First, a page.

Objective: To characterize dyslipidemia before and after weight loss in the severely obese.
Research methods and procedures: Five hundred fifteen subjects who had Lap-Band surgery were followed with yearly conventional lipid profiles for up to 4 years. Preoperative data were collected from the most recent 381 subjects, and predictors of dyslipidemia were sought. One hundred seventy-one subjects completed a 1-year review, providing data to assess predictors of change in lipids.
Results: Favorable changes in fasting triglycerides (TG), high-density lipoprotein-cholesterol (HDL-C), and total cholesterol (TC):HDL-C ratio occurred within 1 year. All improvements were maintained up to 4 years. Male gender, central obesity, elevated fasting glucose, and insulin resistance were associated with less favorable lipid levels. Fasting plasma glucose best predicted TG (r = 0.46, p < 0.001), whereas insulin sensitivity using the homeostatic model assessment (HOMA %S) correlated best with the HDL-C (r =0.34, p < 0.001). Higher preoperative fasting glucose best predicted the decrease in TG; improved HOMA %S with weight loss correlated best with HDL-C. The extent of weight loss had limited influence on lipid changes. However, low preoperative HOMA %S was associated with lower weight loss. Greater weight loss was associated with more favorable lipid measures after controlling for preoperative HOMA %S.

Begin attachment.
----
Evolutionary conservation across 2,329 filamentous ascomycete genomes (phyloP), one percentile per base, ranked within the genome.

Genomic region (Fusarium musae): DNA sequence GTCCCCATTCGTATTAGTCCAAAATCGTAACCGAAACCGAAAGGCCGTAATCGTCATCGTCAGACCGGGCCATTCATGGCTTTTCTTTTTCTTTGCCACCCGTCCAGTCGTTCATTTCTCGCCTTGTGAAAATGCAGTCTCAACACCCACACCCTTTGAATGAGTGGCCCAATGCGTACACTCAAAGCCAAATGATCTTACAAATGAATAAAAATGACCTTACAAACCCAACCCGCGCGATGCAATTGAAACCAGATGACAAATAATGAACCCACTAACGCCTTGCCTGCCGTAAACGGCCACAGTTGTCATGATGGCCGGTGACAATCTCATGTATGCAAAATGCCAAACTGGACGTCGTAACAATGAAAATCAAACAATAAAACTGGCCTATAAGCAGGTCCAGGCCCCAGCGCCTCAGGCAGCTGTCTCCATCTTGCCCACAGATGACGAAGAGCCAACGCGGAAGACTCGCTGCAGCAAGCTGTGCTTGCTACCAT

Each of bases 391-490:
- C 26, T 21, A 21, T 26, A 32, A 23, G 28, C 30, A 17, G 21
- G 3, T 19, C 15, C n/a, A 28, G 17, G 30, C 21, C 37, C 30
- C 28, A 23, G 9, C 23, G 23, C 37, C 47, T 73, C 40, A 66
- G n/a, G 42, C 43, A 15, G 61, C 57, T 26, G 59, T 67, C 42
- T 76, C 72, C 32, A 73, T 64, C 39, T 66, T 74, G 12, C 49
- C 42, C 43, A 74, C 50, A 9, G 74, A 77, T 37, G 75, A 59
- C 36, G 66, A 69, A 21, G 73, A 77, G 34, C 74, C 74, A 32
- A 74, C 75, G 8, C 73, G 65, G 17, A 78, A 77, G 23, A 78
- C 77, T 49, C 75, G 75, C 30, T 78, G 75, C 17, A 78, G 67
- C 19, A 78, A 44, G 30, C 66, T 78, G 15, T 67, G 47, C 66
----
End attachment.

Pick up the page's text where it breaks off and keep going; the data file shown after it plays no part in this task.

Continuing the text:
Discussion: Dyslipidemia of obesity is related to weight distribution, insulin sensitivity, and impaired glucose tolerance. Improvement with weight loss is related to the decrease in fasting glucose, improvement in insulin sensitivity, and the extent of weight lost. Improvement in dyslipidemia is sustained with long-term weight loss.